There is one lone mango tree in my parents' backyard but it is an old, ample and generous soul that manages to keep us well-supplied with prized alphonso (hapoos) mangoes throughout the mango season. The bright summer sun filtering through the dense mango leaves is a beautiful sight.
It is almost the end of the mango season but two days ago, there was still a lot of fruit hanging off the tree, ready to be picked.
Picking mangoes off such a huge tree without injuring the mangoes (by dropping and bruising them) and without damaging the tree is an art in itself. My Dad fashioned this low-tech device that works beautifully. Atop a bamboo stick, there are two blades and below them is a sack. The blades lop off the mango right at the stem and it falls into the basket.
Mangoes are picked when they are still green and they ripen indoors after picking. If you leave them on the tree to ripen, the birds and monkeys will beat you to it! Trust me, even after picking the mangoes, there are plenty left over in the upper branches for these critters.
After picking comes the sorting. The smaller kairis (raw or semi-ripe mangoes) are set aside for making panha (a beverage) or chhunda (a sweet-spicy-tangy preserve of shredded mangoes). Then the chosen fruits are nestled gently in straw beds where they ripen over several days. I share the room where the mangoes are kept and enjoy the heady fragrance of ripening mangoes as I drift off to sleep and as I wake up. The straw is a wonderful incubator for the ripening mangoes. You pick one up from its straw bed and it is incredibly warm to the touch. You can feel the metabolism burning and transforming the hard astringent raw mango into the sweet silk of the ripe mango.
It is a daily chore to keep an eye on the mangoes and inspect each one carefully. Those with rotting spots are removed immediately. Ones that are fully ripe (they get incredibly fragrant, a little wrinkly, they yield to pressure and turn that gorgeous shade of yellow-orange) are washed and refrigerated.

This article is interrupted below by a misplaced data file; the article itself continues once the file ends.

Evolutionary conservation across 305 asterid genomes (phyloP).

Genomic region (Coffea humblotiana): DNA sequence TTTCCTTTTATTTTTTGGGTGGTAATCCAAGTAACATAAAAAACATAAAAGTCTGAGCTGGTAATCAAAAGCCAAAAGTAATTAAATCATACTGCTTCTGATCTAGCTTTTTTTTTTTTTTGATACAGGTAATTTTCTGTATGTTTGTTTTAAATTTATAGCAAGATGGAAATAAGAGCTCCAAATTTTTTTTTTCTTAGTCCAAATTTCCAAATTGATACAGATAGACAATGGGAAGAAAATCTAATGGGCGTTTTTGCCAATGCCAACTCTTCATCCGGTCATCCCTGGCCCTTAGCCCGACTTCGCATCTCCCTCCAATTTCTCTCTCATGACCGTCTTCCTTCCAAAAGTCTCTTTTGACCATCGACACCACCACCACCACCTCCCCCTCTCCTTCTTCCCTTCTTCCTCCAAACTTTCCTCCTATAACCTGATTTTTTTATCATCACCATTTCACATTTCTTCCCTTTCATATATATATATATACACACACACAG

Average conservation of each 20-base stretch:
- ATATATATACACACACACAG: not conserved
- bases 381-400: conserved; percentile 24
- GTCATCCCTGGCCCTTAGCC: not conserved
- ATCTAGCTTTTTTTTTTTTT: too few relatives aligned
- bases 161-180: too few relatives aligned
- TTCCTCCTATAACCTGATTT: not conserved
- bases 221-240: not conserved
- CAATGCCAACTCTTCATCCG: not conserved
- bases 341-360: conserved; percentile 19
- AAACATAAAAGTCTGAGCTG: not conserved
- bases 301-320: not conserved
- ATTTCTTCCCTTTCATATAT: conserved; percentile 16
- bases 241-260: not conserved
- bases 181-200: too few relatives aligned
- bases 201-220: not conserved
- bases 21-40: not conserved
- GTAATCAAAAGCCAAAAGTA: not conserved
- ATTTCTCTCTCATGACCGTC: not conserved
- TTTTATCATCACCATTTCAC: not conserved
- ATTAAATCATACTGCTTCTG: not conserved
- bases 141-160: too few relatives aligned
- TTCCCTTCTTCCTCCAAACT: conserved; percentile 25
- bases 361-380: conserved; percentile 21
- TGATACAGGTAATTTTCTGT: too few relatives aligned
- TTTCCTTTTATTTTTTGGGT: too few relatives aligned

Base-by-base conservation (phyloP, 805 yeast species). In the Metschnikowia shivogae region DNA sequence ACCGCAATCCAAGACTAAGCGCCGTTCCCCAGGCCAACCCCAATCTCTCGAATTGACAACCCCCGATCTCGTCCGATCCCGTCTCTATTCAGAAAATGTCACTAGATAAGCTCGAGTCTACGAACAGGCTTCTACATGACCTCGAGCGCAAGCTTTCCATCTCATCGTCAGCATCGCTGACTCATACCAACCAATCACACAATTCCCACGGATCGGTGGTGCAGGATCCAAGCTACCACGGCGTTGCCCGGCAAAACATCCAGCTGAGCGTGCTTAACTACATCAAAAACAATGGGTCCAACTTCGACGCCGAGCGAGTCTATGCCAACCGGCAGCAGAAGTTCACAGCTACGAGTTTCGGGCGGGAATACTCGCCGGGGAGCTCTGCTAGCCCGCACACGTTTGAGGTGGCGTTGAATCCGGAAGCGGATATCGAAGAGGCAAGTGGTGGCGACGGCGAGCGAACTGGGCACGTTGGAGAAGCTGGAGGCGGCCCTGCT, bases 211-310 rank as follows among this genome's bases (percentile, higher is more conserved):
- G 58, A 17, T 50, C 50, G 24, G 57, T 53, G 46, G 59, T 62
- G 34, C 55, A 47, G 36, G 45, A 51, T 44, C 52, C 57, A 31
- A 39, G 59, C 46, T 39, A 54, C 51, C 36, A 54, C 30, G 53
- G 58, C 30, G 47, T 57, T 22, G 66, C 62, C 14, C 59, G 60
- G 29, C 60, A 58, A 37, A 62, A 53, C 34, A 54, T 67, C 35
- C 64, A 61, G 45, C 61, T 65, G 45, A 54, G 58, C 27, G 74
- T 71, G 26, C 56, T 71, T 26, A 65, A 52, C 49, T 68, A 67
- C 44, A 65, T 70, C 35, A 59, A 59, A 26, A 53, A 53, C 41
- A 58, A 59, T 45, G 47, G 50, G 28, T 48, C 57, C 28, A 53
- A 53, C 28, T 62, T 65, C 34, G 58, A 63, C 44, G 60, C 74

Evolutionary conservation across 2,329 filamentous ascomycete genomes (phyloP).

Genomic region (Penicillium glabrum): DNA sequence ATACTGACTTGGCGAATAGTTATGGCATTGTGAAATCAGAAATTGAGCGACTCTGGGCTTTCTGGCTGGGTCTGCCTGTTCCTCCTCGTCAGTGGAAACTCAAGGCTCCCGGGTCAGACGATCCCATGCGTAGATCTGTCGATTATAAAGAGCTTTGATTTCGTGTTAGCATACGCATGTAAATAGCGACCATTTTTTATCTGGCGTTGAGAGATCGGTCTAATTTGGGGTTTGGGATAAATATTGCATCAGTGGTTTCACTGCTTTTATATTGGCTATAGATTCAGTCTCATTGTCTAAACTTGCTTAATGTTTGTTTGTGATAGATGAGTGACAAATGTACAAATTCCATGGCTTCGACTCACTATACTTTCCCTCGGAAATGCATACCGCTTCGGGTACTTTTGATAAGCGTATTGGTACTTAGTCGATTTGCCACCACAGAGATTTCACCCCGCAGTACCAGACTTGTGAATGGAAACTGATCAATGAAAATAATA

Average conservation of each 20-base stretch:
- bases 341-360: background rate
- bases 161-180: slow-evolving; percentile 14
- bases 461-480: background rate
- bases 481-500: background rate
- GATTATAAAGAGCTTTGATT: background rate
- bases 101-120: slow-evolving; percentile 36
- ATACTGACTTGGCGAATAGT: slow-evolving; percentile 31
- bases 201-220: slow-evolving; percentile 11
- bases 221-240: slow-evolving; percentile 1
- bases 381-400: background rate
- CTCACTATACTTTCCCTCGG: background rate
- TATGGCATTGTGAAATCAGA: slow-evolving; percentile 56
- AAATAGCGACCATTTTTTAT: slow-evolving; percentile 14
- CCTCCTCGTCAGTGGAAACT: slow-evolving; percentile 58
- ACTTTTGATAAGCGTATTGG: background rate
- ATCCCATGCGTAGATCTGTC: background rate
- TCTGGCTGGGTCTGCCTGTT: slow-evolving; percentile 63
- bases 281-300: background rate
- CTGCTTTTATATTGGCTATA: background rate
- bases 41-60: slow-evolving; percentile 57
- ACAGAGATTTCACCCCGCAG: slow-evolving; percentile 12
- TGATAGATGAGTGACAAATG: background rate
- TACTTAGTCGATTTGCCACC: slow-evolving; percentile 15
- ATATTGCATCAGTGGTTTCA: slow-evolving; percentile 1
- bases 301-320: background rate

This one tree provides enough fruit that my parents can share it with everyone and anyone they know. Even after sharing, eating and pickling the mangoes in every imaginable way, in some years, there is heaps of fruit left over. One year my mother contacted a canning company to can the pulp. They politely explained that they undertake large canning contracts with the aamrais (mango orchards) and don't deal with folks who have one tree in their backyard. My mother does not take no for an answer and she pleaded with them until they gave in and processed 30 or so cans for her. A couple of these found their way to me in the US and thrilled me to pieces. This year, we may try freezing or bottling the pulp if we have too many mangoes left over (unlikely, at the rate V and I eat them).
I was watching a Marathi cooking show and the fancy-schmancy chef who was hosting the show confidently said that he would demonstrate some innovative recipes with mangoes, seeing as how many people are drowning in ripe mangoes at this point. He made two recipes that I can only describe as elaborate and outlandish. One was a mango canneloni where mango chunks were sauteed with spring onions, stuffed into painstakingly made fresh pasta sheets and topped with a garlic cream sauce. The other was a mixture of crushed fried banana chips and mango stuffed into peppers. The peppers were dipped in batter and fried. I have two questions for this chef: "Really??" and "Why?".
As far as I am concerned, there is only one sublime recipe you need when you have ripe mangoes on hand.
1. Cut the mango.
4. Thank your lucky stars.